Home Google Gets Social: Your Friends Bust Into the Ten Blue Links

Google Gets Social: Your Friends Bust Into the Ten Blue Links

Ever since last summer, the Internet has been awash in rumors of a Google social network. First, it was “Google Me” and later it was “Google +1”. Last September, however, Google CEO Eric Schmidt explained that the company wasn’t working on a stand-alone social network, but rather the interweaving of social elements. “”We’re trying to take Google’s core products and add a social component,” said Schmidt.

Today, Google is doing just that. The company is updating its Social Search feature, which it first launched in 2009, and bringing a tighter, deeper integration of social connections to Google Search.

We got a chance to chat with Mike Cassidy, Product Management Director for Search at Google, about the new product and he told us that today’s announcement comes in three distinct parts. First, social search results will no long sit idly by at the bottom of your search screen. Instead, they’ll be interwoven with other results and identified as social results. Second, these results will be pulled from a greater variety of sources, from social networks to blogs and shared content. Third, users will be given a greater level of control over what sites they link with their Google profile and whether or not they’re publically displayed on their page.

Let’s take a look at what these integrations will look like. First, there’s the blending of social search results.

As you can see, the blog by Google’s Matt Cutts is amidst other search results, rather than quarantined at the bottom of the page. It’s a blog post that Cutts posted on his personal blog, which he links to on his Google profile. Next, you can see that search results will contain content that’s shared, not created, by members of our social circle.

“Currently, Google social search is based on content your friends create,” said Cassidy. “We’re expanding that to content your friends share.”

Next, we have the updated control over what you share and display on your Google profile.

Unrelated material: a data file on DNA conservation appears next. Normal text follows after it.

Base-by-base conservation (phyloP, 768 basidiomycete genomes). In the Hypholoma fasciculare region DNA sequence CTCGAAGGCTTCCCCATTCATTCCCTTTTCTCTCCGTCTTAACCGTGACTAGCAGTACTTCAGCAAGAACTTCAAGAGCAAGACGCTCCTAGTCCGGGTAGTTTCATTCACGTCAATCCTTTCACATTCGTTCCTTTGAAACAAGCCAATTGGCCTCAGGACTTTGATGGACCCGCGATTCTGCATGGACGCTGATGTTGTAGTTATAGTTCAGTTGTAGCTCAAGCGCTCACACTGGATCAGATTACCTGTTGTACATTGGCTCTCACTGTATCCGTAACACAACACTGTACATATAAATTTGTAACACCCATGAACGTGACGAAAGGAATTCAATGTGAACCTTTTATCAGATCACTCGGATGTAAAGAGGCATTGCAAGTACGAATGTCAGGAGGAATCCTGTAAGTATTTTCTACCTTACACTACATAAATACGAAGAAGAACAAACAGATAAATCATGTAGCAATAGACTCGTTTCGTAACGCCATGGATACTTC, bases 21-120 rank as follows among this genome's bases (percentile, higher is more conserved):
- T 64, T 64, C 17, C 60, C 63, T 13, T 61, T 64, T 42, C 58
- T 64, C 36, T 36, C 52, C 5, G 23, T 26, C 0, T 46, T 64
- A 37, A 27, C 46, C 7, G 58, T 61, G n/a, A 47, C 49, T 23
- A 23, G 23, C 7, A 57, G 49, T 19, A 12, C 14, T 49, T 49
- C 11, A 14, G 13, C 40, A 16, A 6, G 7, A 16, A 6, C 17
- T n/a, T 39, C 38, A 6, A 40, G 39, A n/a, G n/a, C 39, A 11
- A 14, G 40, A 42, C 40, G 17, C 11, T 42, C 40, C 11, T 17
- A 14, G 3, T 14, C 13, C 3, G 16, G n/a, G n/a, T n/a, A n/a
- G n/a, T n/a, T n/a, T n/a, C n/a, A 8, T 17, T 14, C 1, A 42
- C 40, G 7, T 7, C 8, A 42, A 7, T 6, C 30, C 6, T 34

As you can see, Google may find accounts of yours from around the Internet and suggest that you connect them. If you don’t want to, however, you can make sure that the account is not publically connected.

So, Is This Part of ‘Google Me’?

If the so-called “Google Me” is simply a social layer, then we’d have to say that this qualifies. Search Engine Land had an article this week about a report that found that Google Search personalization wasn’t arriving at the expected results. That is, Google’s personalized search wasn’t acting based solely on previous search history and interests, it wasn’t “subtle” as the company has promised, and it wasn’t surfacing the long-tail results one might expect.

This, however, is personalization taken to another level. This is personalization in the form of looking at who you know, who you’re connected to on various social networks, and ranking content according to who created it and who shared it. We were told that Google will even go a step further and look at content shared by friends of friends.

“All the content in Social Search comes from publicly available websites,” explained a Google spokesperson. “For example, you can find content from a friend if that friend has created a Google profile and chosen to link publicly to other websites, such as Twitter or Flickr. You can also find content from public Picasa Web albums, public Buzz posts, and your own Reader feeds.”

Your friends don’t have to even have a Google profile for their content to show up in your search. If you’re friends with them on Twitter and you connect your Twitter account, you can see what they share on Twitter in your search results.

Beyond the increased depth of these social results and how they’re displayed, there’s actually not much here that Google is doing any different than it has for the past two years. But it doesn’t take much for a company like Google to have a big effect.

As Cassidy pointed out to us at the end of our conversation, Google’s mission is “to organize the world’s information and make it universally accessible and useful.” A move to create another, stand-alone social network would seem like folly to some, especially with the company’s track record when it comes to social. This move, on the other hand, feels just right. Gather the information and use it as yet another signal on what is relevant to your search.

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The ReadWrite Editorial policy involves closely monitoring the tech industry for major developments, new product launches, AI breakthroughs, video game releases and other newsworthy events. Editors assign relevant stories to staff writers or freelance contributors with expertise in each particular topic area. Before publication, articles go through a rigorous round of editing for accuracy, clarity, and to ensure adherence to ReadWrite's style guidelines.

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